Thank you for visiting.

11/16/09

A little Korak, please


 
 
 
 These are my first attempts at korak-style piecing.

I'm sewing fabric fragments onto a background fabric by making folds in the cloth and pinning them down. Each new piece is laid over the previous one and pinned and then hand-pieced.

Eva gave me instructions to get me started and I plunged right in.....my usual tempo.  But after a bit, I began to wonder what exactly defines korak piecing. Is it the folded-over- fabrics? Is it the style of the quilt?
Perhaps they typically used folk art as a central motif or design element? What do modern era koraks look like?

Eva, once again helpful, told me about Ruth Tschudy and shared this link with me where I got the following quote and description.

The word «Korak» (meaning «patch») is today’s applied word of an old technique from Central Asia (mainly Turkistan, Uzbekistan and Afghanistan). Little literature is available on the subject, which is why Ruth Tschudy wrote a book about it, in which she explains the art and how to learn it.
 «Korak» will always be produced and sewed by hand. The most important materials are several and different parts of fabrics and cloths. You then need a pair of scissors, a ruler, an iron, a foxglove, and some pins. First then, you make a drawing and then create accordingly a template of the planned patchwork. According to your puzzle, pieces of cloths will then be cut and pressed on to a basic surface of fabrics. Then, each piece will be sewed together and your art is completed. The book features the variety of patchworks; accompanied by small stories and insights of the artist (this publication is both in German and English).
This is one beautiful example of Ruth's work




And over here you will find excellent antique koraks.  I received this link from Eva today and was thrilled and delighted to view these beautiful koraks online.  Inspiring.

For now, I am playing.  With no clear thought of 'what my korak will be'.  

7 comments:

Eva said...

Looks great! I'm so curious how this will be continued! A very free way to apply the technique, and that's a good idea, because the traditional koraks tend to a certain monotony.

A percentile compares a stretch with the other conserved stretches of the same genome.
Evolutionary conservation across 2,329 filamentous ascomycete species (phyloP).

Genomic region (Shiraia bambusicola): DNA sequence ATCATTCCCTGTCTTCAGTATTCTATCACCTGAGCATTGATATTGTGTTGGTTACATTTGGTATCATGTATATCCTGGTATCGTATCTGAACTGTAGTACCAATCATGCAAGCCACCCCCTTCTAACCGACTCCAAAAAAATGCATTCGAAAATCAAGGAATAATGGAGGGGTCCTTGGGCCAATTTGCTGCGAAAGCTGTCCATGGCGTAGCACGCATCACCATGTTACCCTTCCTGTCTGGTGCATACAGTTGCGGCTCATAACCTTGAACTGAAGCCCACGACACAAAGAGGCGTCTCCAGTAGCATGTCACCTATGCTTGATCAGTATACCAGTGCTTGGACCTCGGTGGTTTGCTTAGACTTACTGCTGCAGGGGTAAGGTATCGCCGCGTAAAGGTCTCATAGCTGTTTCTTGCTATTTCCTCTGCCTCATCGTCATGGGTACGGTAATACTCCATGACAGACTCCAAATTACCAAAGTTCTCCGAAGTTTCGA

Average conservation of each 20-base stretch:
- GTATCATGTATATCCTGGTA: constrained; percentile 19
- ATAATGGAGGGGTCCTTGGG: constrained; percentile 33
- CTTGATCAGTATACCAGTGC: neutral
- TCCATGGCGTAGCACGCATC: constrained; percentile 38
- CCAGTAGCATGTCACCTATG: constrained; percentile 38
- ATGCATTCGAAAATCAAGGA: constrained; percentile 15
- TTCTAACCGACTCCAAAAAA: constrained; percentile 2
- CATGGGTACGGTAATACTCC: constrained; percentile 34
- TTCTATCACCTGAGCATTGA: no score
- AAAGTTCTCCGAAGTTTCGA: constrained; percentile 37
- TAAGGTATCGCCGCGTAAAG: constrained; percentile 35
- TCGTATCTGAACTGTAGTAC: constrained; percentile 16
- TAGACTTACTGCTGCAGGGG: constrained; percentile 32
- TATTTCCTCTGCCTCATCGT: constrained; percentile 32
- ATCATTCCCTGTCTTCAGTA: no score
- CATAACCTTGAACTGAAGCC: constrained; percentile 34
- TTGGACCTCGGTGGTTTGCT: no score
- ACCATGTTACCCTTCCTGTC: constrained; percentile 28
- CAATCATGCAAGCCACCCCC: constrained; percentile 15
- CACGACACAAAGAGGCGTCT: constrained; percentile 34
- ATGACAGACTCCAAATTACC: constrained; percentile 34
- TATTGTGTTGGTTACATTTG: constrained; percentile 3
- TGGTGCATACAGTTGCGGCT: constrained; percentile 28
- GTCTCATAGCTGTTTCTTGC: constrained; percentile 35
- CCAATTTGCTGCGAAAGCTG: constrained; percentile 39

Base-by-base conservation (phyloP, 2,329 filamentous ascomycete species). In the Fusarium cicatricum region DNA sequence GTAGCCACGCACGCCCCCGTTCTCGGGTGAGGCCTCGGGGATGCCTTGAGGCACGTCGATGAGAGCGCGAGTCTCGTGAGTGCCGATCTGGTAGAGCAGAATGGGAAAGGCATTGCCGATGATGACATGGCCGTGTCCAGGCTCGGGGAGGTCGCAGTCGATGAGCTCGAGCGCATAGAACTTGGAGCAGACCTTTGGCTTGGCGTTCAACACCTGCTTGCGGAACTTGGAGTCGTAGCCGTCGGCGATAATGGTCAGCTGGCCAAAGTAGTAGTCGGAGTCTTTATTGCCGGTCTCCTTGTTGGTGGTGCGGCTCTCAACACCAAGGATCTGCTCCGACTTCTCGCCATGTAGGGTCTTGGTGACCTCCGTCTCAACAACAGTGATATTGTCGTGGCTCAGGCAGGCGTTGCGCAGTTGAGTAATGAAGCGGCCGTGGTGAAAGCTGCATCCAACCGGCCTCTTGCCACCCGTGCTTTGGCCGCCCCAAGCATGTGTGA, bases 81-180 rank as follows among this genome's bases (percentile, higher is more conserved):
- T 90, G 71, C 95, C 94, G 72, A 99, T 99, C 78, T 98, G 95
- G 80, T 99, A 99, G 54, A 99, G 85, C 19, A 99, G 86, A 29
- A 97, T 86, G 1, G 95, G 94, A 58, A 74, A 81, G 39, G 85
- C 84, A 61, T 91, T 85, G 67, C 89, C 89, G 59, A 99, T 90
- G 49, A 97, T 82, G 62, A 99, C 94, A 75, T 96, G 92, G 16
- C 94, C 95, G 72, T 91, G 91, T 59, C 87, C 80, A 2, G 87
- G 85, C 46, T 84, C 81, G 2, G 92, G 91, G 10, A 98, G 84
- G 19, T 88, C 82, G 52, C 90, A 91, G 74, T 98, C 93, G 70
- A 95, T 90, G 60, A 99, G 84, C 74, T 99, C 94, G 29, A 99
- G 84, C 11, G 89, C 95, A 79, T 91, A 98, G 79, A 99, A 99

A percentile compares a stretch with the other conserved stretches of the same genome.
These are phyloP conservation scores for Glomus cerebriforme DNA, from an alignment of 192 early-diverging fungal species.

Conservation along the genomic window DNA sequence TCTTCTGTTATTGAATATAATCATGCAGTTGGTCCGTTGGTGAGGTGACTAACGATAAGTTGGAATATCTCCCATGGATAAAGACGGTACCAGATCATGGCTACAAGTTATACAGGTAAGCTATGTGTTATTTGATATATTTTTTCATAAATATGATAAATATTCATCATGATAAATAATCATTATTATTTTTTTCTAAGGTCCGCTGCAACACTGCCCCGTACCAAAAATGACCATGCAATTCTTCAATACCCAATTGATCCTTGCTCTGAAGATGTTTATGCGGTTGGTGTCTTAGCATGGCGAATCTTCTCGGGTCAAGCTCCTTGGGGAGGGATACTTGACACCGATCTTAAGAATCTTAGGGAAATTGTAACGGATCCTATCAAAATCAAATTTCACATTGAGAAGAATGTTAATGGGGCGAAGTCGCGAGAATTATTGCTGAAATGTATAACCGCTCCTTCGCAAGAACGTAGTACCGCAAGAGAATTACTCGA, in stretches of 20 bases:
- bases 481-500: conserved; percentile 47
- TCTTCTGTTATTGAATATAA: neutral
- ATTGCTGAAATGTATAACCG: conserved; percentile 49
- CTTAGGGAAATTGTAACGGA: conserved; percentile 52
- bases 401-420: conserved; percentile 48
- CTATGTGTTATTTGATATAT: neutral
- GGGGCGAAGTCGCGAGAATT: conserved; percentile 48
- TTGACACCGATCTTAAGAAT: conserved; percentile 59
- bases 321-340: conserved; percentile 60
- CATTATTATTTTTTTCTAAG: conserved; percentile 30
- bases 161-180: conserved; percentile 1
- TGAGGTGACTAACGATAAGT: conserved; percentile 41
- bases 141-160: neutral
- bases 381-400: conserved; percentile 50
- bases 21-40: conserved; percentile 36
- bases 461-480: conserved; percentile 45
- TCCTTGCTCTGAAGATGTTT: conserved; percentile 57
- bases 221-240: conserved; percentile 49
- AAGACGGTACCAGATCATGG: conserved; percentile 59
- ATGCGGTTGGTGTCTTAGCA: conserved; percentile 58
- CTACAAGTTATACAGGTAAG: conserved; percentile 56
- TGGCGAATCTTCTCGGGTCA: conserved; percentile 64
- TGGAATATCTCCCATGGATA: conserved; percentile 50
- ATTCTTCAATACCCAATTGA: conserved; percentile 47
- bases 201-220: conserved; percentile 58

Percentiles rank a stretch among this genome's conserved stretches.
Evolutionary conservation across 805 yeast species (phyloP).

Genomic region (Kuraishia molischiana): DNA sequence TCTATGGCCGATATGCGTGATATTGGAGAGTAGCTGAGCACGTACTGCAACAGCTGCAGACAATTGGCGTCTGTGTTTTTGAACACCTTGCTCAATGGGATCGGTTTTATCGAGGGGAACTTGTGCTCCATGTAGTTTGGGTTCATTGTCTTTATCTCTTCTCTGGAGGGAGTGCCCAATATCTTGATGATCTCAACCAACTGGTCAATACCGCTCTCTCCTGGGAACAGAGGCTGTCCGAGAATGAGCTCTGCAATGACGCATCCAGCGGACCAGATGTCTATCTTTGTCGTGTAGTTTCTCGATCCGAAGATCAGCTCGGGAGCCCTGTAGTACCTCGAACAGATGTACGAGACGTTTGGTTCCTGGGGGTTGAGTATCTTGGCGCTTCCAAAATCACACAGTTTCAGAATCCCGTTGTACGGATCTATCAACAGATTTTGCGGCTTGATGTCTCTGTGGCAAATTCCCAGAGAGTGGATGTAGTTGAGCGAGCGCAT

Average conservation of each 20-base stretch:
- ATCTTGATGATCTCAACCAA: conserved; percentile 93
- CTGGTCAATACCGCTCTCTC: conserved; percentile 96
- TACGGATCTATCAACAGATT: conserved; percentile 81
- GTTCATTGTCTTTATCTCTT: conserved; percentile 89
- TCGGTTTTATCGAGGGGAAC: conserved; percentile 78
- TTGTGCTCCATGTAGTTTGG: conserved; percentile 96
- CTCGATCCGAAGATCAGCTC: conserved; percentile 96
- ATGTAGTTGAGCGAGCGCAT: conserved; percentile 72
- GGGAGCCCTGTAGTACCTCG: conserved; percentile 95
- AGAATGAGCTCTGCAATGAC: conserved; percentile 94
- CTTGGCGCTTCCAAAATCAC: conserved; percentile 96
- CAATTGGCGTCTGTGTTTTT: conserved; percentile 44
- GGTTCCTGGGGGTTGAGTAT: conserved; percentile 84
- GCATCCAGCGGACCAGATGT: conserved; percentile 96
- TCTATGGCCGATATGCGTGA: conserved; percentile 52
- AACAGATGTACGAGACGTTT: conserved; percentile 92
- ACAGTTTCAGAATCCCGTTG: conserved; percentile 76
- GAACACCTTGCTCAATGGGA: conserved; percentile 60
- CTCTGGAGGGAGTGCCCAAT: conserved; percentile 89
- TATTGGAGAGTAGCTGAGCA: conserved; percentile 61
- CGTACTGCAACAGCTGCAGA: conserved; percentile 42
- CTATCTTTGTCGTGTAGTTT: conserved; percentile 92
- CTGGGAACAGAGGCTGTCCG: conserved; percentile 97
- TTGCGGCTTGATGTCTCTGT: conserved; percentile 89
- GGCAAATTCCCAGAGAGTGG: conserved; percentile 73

Deborah said...

I think yours looks great! How large do you intend it to be?

patstudio said...

thank you, eva. today i went back to ruth's website and look again at the koraks there under the link, 'patchwork'. there i discovered some very modern, very edgy art quilts.

deborah, i don't yet know for sure. but when i looked at the older koraks on the link that eva sent me, i noticed it seemed somewhat traditional to use a central square or motif. so for now i'm thinking that what i am doing now will be a central block and perhaps about 9, 10 or 11 inches square. and then i will build from there. but i want this to be a smallist wallhanging. for now, i am enjoyed the 'playing'.

thanks for looking at my korak attempts and for commenting. very helpful to my early process.

Eva said...

The link for antique koraks seems to have changed, I found the valid one:
http://www.antique-carpets.com/centasia/centasia.html

patstudio said...

thanks eva, i'll make the change. strange because i did a cut/paste from your email????? and the link in your email worked perfectly.

Deb G said...

Looks great! I need to follow those links sometime....

Deb H said...

A very interesting post Pat. I don't think I ever heard of the work Korak before. Just reading about it makes me want to slow down & try a bit.

The antique pieces remind of a local artist, Susan Shapiro's work. She takes bits of antique textiles & combines them with her hand dyed fabrics, & turns them into quilts that look a lot like those you have linked to.

Post a Comment

Note: Only a member of this blog may post a comment.